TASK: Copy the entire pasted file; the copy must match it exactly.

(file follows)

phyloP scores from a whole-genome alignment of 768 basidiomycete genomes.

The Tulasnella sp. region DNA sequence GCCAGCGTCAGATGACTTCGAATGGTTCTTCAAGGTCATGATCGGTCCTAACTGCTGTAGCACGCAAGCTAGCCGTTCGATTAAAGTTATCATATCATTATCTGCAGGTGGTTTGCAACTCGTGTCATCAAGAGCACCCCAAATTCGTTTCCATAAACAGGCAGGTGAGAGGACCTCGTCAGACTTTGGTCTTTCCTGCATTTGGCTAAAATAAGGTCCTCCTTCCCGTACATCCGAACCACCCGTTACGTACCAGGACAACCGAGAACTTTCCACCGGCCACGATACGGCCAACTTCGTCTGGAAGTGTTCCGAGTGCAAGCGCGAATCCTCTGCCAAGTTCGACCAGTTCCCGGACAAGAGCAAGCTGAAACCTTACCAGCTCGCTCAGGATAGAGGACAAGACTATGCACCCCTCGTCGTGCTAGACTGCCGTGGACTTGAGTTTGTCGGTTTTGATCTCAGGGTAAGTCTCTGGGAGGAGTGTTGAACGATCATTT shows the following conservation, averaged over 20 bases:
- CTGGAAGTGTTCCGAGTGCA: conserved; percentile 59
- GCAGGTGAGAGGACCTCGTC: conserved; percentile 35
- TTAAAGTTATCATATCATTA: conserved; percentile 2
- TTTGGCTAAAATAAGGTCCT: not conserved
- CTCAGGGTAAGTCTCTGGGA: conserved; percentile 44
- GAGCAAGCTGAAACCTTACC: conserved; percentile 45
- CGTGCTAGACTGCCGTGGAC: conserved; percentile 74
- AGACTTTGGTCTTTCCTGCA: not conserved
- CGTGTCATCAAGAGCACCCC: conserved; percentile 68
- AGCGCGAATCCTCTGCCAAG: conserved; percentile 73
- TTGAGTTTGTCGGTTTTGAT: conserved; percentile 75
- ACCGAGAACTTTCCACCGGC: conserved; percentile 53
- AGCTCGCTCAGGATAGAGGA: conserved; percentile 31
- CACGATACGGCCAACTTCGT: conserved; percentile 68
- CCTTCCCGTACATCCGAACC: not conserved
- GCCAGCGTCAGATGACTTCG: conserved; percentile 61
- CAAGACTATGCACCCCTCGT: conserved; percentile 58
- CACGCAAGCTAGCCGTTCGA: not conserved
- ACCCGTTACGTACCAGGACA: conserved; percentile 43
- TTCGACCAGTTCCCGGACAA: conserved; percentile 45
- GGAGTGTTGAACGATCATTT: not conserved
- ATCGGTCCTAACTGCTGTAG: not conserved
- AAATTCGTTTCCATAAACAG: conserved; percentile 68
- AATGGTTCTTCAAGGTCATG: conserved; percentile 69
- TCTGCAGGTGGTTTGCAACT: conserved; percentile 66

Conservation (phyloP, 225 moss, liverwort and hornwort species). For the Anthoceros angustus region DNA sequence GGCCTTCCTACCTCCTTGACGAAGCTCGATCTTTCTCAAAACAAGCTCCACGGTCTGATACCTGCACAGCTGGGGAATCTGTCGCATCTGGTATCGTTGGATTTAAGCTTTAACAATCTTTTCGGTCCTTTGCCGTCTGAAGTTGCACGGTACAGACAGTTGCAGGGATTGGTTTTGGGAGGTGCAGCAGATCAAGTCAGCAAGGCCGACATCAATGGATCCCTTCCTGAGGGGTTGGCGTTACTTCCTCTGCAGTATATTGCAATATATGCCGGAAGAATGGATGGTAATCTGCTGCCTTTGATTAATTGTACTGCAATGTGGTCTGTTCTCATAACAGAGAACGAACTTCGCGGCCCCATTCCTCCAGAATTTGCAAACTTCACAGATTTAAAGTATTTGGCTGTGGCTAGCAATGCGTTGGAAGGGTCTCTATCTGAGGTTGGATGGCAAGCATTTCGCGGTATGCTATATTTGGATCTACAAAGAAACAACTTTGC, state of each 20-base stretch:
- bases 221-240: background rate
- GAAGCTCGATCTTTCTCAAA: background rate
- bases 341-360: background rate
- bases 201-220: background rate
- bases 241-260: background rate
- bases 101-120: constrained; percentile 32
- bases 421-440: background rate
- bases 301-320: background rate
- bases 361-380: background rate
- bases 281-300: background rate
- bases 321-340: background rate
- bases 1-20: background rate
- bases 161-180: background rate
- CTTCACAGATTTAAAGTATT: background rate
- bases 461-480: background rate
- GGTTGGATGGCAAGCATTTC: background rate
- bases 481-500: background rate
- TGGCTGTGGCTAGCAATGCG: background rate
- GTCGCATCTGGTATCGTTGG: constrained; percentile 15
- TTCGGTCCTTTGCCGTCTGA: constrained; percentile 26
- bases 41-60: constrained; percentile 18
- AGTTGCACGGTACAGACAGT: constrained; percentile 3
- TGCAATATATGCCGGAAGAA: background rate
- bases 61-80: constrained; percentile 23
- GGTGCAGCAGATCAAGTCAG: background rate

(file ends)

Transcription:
phyloP scores from a whole-genome alignment of 768 basidiomycete genomes.

The Tulasnella sp. region DNA sequence GCCAGCGTCAGATGACTTCGAATGGTTCTTCAAGGTCATGATCGGTCCTAACTGCTGTAGCACGCAAGCTAGCCGTTCGATTAAAGTTATCATATCATTATCTGCAGGTGGTTTGCAACTCGTGTCATCAAGAGCACCCCAAATTCGTTTCCATAAACAGGCAGGTGAGAGGACCTCGTCAGACTTTGGTCTTTCCTGCATTTGGCTAAAATAAGGTCCTCCTTCCCGTACATCCGAACCACCCGTTACGTACCAGGACAACCGAGAACTTTCCACCGGCCACGATACGGCCAACTTCGTCTGGAAGTGTTCCGAGTGCAAGCGCGAATCCTCTGCCAAGTTCGACCAGTTCCCGGACAAGAGCAAGCTGAAACCTTACCAGCTCGCTCAGGATAGAGGACAAGACTATGCACCCCTCGTCGTGCTAGACTGCCGTGGACTTGAGTTTGTCGGTTTTGATCTCAGGGTAAGTCTCTGGGAGGAGTGTTGAACGATCATTT shows the following conservation, averaged over 20 bases:
- CTGGAAGTGTTCCGAGTGCA: conserved; percentile 59
- GCAGGTGAGAGGACCTCGTC: conserved; percentile 35
- TTAAAGTTATCATATCATTA: conserved; percentile 2
- TTTGGCTAAAATAAGGTCCT: not conserved
- CTCAGGGTAAGTCTCTGGGA: conserved; percentile 44
- GAGCAAGCTGAAACCTTACC: conserved; percentile 45
- CGTGCTAGACTGCCGTGGAC: conserved; percentile 74
- AGACTTTGGTCTTTCCTGCA: not conserved
- CGTGTCATCAAGAGCACCCC: conserved; percentile 68
- AGCGCGAATCCTCTGCCAAG: conserved; percentile 73
- TTGAGTTTGTCGGTTTTGAT: conserved; percentile 75
- ACCGAGAACTTTCCACCGGC: conserved; percentile 53
- AGCTCGCTCAGGATAGAGGA: conserved; percentile 31
- CACGATACGGCCAACTTCGT: conserved; percentile 68
- CCTTCCCGTACATCCGAACC: not conserved
- GCCAGCGTCAGATGACTTCG: conserved; percentile 61
- CAAGACTATGCACCCCTCGT: conserved; percentile 58
- CACGCAAGCTAGCCGTTCGA: not conserved
- ACCCGTTACGTACCAGGACA: conserved; percentile 43
- TTCGACCAGTTCCCGGACAA: conserved; percentile 45
- GGAGTGTTGAACGATCATTT: not conserved
- ATCGGTCCTAACTGCTGTAG: not conserved
- AAATTCGTTTCCATAAACAG: conserved; percentile 68
- AATGGTTCTTCAAGGTCATG: conserved; percentile 69
- TCTGCAGGTGGTTTGCAACT: conserved; percentile 66

Conservation (phyloP, 225 moss, liverwort and hornwort species). For the Anthoceros angustus region DNA sequence GGCCTTCCTACCTCCTTGACGAAGCTCGATCTTTCTCAAAACAAGCTCCACGGTCTGATACCTGCACAGCTGGGGAATCTGTCGCATCTGGTATCGTTGGATTTAAGCTTTAACAATCTTTTCGGTCCTTTGCCGTCTGAAGTTGCACGGTACAGACAGTTGCAGGGATTGGTTTTGGGAGGTGCAGCAGATCAAGTCAGCAAGGCCGACATCAATGGATCCCTTCCTGAGGGGTTGGCGTTACTTCCTCTGCAGTATATTGCAATATATGCCGGAAGAATGGATGGTAATCTGCTGCCTTTGATTAATTGTACTGCAATGTGGTCTGTTCTCATAACAGAGAACGAACTTCGCGGCCCCATTCCTCCAGAATTTGCAAACTTCACAGATTTAAAGTATTTGGCTGTGGCTAGCAATGCGTTGGAAGGGTCTCTATCTGAGGTTGGATGGCAAGCATTTCGCGGTATGCTATATTTGGATCTACAAAGAAACAACTTTGC, state of each 20-base stretch:
- bases 221-240: background rate
- GAAGCTCGATCTTTCTCAAA: background rate
- bases 341-360: background rate
- bases 201-220: background rate
- bases 241-260: background rate
- bases 101-120: constrained; percentile 32
- bases 421-440: background rate
- bases 301-320: background rate
- bases 361-380: background rate
- bases 281-300: background rate
- bases 321-340: background rate
- bases 1-20: background rate
- bases 161-180: background rate
- CTTCACAGATTTAAAGTATT: background rate
- bases 461-480: background rate
- GGTTGGATGGCAAGCATTTC: background rate
- bases 481-500: background rate
- TGGCTGTGGCTAGCAATGCG: background rate
- GTCGCATCTGGTATCGTTGG: constrained; percentile 15
- TTCGGTCCTTTGCCGTCTGA: constrained; percentile 26
- bases 41-60: constrained; percentile 18
- AGTTGCACGGTACAGACAGT: constrained; percentile 3
- TGCAATATATGCCGGAAGAA: background rate
- bases 61-80: constrained; percentile 23
- GGTGCAGCAGATCAAGTCAG: background rate